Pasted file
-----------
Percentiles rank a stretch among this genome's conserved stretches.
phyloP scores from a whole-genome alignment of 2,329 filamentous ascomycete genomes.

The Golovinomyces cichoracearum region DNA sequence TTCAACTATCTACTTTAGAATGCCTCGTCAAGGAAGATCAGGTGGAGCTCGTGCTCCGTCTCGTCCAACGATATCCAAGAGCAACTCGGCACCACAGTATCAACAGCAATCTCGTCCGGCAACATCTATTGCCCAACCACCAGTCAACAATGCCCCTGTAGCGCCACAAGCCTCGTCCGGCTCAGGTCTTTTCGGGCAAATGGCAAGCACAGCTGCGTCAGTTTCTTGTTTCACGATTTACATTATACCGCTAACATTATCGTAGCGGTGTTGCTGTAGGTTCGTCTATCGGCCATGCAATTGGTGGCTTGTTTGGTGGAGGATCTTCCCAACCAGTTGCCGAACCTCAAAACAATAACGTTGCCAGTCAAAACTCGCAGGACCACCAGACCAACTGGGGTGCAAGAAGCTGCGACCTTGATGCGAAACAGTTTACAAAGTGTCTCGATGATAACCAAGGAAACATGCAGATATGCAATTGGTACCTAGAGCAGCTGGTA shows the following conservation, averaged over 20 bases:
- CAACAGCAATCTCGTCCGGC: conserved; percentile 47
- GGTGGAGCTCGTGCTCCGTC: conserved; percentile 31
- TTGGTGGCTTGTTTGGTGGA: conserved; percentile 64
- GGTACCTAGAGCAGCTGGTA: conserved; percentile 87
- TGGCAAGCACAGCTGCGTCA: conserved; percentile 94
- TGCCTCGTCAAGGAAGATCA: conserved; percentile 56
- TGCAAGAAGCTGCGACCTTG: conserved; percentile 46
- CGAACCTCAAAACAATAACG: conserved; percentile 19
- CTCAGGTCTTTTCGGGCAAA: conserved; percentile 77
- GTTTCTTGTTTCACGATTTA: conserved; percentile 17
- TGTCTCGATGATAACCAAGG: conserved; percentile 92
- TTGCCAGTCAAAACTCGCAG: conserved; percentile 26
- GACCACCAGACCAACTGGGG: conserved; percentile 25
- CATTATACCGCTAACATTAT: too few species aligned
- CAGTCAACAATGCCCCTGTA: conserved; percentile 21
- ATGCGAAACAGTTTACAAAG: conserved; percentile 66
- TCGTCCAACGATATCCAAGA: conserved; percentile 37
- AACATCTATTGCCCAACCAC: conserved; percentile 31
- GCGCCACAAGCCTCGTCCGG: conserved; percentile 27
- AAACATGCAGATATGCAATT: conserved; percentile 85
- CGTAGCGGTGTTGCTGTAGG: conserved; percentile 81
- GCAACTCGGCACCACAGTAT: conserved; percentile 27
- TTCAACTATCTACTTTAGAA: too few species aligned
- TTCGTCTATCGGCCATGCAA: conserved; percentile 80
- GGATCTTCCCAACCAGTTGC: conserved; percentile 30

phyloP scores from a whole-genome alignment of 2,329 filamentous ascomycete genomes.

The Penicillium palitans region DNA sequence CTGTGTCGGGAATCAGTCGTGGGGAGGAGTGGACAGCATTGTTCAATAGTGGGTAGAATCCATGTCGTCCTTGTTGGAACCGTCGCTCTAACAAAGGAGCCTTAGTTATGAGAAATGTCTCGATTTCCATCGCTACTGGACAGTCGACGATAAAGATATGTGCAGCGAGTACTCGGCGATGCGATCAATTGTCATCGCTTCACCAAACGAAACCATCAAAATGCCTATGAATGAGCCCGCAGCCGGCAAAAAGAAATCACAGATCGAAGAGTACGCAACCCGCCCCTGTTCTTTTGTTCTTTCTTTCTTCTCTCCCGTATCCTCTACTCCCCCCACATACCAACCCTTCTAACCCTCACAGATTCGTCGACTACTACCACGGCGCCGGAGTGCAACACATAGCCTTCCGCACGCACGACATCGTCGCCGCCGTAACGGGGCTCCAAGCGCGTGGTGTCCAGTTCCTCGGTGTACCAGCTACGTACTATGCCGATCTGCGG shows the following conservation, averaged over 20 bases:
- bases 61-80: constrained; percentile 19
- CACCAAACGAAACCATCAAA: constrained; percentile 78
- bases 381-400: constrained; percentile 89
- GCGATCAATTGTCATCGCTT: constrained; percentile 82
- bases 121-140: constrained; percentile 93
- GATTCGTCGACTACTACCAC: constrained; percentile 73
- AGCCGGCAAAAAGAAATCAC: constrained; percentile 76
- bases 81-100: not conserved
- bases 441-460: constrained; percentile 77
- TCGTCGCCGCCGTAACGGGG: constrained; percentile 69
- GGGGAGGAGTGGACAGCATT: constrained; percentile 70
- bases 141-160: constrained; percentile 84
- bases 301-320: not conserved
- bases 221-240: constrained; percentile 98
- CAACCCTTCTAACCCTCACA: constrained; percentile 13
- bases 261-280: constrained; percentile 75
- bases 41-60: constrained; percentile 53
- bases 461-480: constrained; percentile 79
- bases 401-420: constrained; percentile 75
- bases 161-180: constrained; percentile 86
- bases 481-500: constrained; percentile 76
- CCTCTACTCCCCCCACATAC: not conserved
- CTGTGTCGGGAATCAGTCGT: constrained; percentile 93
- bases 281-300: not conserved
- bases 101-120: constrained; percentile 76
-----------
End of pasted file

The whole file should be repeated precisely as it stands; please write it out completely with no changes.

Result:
Percentiles rank a stretch among this genome's conserved stretches.
phyloP scores from a whole-genome alignment of 2,329 filamentous ascomycete genomes.

The Golovinomyces cichoracearum region DNA sequence TTCAACTATCTACTTTAGAATGCCTCGTCAAGGAAGATCAGGTGGAGCTCGTGCTCCGTCTCGTCCAACGATATCCAAGAGCAACTCGGCACCACAGTATCAACAGCAATCTCGTCCGGCAACATCTATTGCCCAACCACCAGTCAACAATGCCCCTGTAGCGCCACAAGCCTCGTCCGGCTCAGGTCTTTTCGGGCAAATGGCAAGCACAGCTGCGTCAGTTTCTTGTTTCACGATTTACATTATACCGCTAACATTATCGTAGCGGTGTTGCTGTAGGTTCGTCTATCGGCCATGCAATTGGTGGCTTGTTTGGTGGAGGATCTTCCCAACCAGTTGCCGAACCTCAAAACAATAACGTTGCCAGTCAAAACTCGCAGGACCACCAGACCAACTGGGGTGCAAGAAGCTGCGACCTTGATGCGAAACAGTTTACAAAGTGTCTCGATGATAACCAAGGAAACATGCAGATATGCAATTGGTACCTAGAGCAGCTGGTA shows the following conservation, averaged over 20 bases:
- CAACAGCAATCTCGTCCGGC: conserved; percentile 47
- GGTGGAGCTCGTGCTCCGTC: conserved; percentile 31
- TTGGTGGCTTGTTTGGTGGA: conserved; percentile 64
- GGTACCTAGAGCAGCTGGTA: conserved; percentile 87
- TGGCAAGCACAGCTGCGTCA: conserved; percentile 94
- TGCCTCGTCAAGGAAGATCA: conserved; percentile 56
- TGCAAGAAGCTGCGACCTTG: conserved; percentile 46
- CGAACCTCAAAACAATAACG: conserved; percentile 19
- CTCAGGTCTTTTCGGGCAAA: conserved; percentile 77
- GTTTCTTGTTTCACGATTTA: conserved; percentile 17
- TGTCTCGATGATAACCAAGG: conserved; percentile 92
- TTGCCAGTCAAAACTCGCAG: conserved; percentile 26
- GACCACCAGACCAACTGGGG: conserved; percentile 25
- CATTATACCGCTAACATTAT: too few species aligned
- CAGTCAACAATGCCCCTGTA: conserved; percentile 21
- ATGCGAAACAGTTTACAAAG: conserved; percentile 66
- TCGTCCAACGATATCCAAGA: conserved; percentile 37
- AACATCTATTGCCCAACCAC: conserved; percentile 31
- GCGCCACAAGCCTCGTCCGG: conserved; percentile 27
- AAACATGCAGATATGCAATT: conserved; percentile 85
- CGTAGCGGTGTTGCTGTAGG: conserved; percentile 81
- GCAACTCGGCACCACAGTAT: conserved; percentile 27
- TTCAACTATCTACTTTAGAA: too few species aligned
- TTCGTCTATCGGCCATGCAA: conserved; percentile 80
- GGATCTTCCCAACCAGTTGC: conserved; percentile 30

phyloP scores from a whole-genome alignment of 2,329 filamentous ascomycete genomes.

The Penicillium palitans region DNA sequence CTGTGTCGGGAATCAGTCGTGGGGAGGAGTGGACAGCATTGTTCAATAGTGGGTAGAATCCATGTCGTCCTTGTTGGAACCGTCGCTCTAACAAAGGAGCCTTAGTTATGAGAAATGTCTCGATTTCCATCGCTACTGGACAGTCGACGATAAAGATATGTGCAGCGAGTACTCGGCGATGCGATCAATTGTCATCGCTTCACCAAACGAAACCATCAAAATGCCTATGAATGAGCCCGCAGCCGGCAAAAAGAAATCACAGATCGAAGAGTACGCAACCCGCCCCTGTTCTTTTGTTCTTTCTTTCTTCTCTCCCGTATCCTCTACTCCCCCCACATACCAACCCTTCTAACCCTCACAGATTCGTCGACTACTACCACGGCGCCGGAGTGCAACACATAGCCTTCCGCACGCACGACATCGTCGCCGCCGTAACGGGGCTCCAAGCGCGTGGTGTCCAGTTCCTCGGTGTACCAGCTACGTACTATGCCGATCTGCGG shows the following conservation, averaged over 20 bases:
- bases 61-80: constrained; percentile 19
- CACCAAACGAAACCATCAAA: constrained; percentile 78
- bases 381-400: constrained; percentile 89
- GCGATCAATTGTCATCGCTT: constrained; percentile 82
- bases 121-140: constrained; percentile 93
- GATTCGTCGACTACTACCAC: constrained; percentile 73
- AGCCGGCAAAAAGAAATCAC: constrained; percentile 76
- bases 81-100: not conserved
- bases 441-460: constrained; percentile 77
- TCGTCGCCGCCGTAACGGGG: constrained; percentile 69
- GGGGAGGAGTGGACAGCATT: constrained; percentile 70
- bases 141-160: constrained; percentile 84
- bases 301-320: not conserved
- bases 221-240: constrained; percentile 98
- CAACCCTTCTAACCCTCACA: constrained; percentile 13
- bases 261-280: constrained; percentile 75
- bases 41-60: constrained; percentile 53
- bases 461-480: constrained; percentile 79
- bases 401-420: constrained; percentile 75
- bases 161-180: constrained; percentile 86
- bases 481-500: constrained; percentile 76
- CCTCTACTCCCCCCACATAC: not conserved
- CTGTGTCGGGAATCAGTCGT: constrained; percentile 93
- bases 281-300: not conserved
- bases 101-120: constrained; percentile 76